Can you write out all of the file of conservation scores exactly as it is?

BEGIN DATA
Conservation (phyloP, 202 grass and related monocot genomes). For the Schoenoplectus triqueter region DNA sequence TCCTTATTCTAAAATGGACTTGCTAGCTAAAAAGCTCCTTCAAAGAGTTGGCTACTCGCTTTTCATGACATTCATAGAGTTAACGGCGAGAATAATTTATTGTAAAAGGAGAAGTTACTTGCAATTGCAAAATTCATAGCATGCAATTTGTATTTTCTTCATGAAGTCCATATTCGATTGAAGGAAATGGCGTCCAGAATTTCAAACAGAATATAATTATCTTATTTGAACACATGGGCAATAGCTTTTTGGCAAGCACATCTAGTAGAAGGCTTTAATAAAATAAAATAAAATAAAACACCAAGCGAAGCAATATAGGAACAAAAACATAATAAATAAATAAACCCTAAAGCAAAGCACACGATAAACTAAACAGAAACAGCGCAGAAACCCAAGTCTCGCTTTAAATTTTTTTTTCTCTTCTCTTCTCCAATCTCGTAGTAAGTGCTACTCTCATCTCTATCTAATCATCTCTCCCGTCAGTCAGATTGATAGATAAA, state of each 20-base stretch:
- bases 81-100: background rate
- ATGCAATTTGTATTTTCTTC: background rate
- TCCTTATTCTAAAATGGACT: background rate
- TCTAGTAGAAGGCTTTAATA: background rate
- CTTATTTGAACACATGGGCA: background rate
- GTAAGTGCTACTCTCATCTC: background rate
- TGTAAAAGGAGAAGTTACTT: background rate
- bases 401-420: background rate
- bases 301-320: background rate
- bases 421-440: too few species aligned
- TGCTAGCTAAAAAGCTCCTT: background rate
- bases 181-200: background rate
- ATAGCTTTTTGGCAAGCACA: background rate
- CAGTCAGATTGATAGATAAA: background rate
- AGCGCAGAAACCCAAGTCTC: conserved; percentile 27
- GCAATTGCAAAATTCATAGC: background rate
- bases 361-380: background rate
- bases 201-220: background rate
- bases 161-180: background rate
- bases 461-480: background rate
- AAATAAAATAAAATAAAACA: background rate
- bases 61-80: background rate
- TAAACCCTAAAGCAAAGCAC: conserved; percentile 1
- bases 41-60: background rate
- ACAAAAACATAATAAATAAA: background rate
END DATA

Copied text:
Conservation (phyloP, 202 grass and related monocot genomes). For the Schoenoplectus triqueter region DNA sequence TCCTTATTCTAAAATGGACTTGCTAGCTAAAAAGCTCCTTCAAAGAGTTGGCTACTCGCTTTTCATGACATTCATAGAGTTAACGGCGAGAATAATTTATTGTAAAAGGAGAAGTTACTTGCAATTGCAAAATTCATAGCATGCAATTTGTATTTTCTTCATGAAGTCCATATTCGATTGAAGGAAATGGCGTCCAGAATTTCAAACAGAATATAATTATCTTATTTGAACACATGGGCAATAGCTTTTTGGCAAGCACATCTAGTAGAAGGCTTTAATAAAATAAAATAAAATAAAACACCAAGCGAAGCAATATAGGAACAAAAACATAATAAATAAATAAACCCTAAAGCAAAGCACACGATAAACTAAACAGAAACAGCGCAGAAACCCAAGTCTCGCTTTAAATTTTTTTTTCTCTTCTCTTCTCCAATCTCGTAGTAAGTGCTACTCTCATCTCTATCTAATCATCTCTCCCGTCAGTCAGATTGATAGATAAA, state of each 20-base stretch:
- bases 81-100: background rate
- ATGCAATTTGTATTTTCTTC: background rate
- TCCTTATTCTAAAATGGACT: background rate
- TCTAGTAGAAGGCTTTAATA: background rate
- CTTATTTGAACACATGGGCA: background rate
- GTAAGTGCTACTCTCATCTC: background rate
- TGTAAAAGGAGAAGTTACTT: background rate
- bases 401-420: background rate
- bases 301-320: background rate
- bases 421-440: too few species aligned
- TGCTAGCTAAAAAGCTCCTT: background rate
- bases 181-200: background rate
- ATAGCTTTTTGGCAAGCACA: background rate
- CAGTCAGATTGATAGATAAA: background rate
- AGCGCAGAAACCCAAGTCTC: conserved; percentile 27
- GCAATTGCAAAATTCATAGC: background rate
- bases 361-380: background rate
- bases 201-220: background rate
- bases 161-180: background rate
- bases 461-480: background rate
- AAATAAAATAAAATAAAACA: background rate
- bases 61-80: background rate
- TAAACCCTAAAGCAAAGCAC: conserved; percentile 1
- bases 41-60: background rate
- ACAAAAACATAATAAATAAA: background rate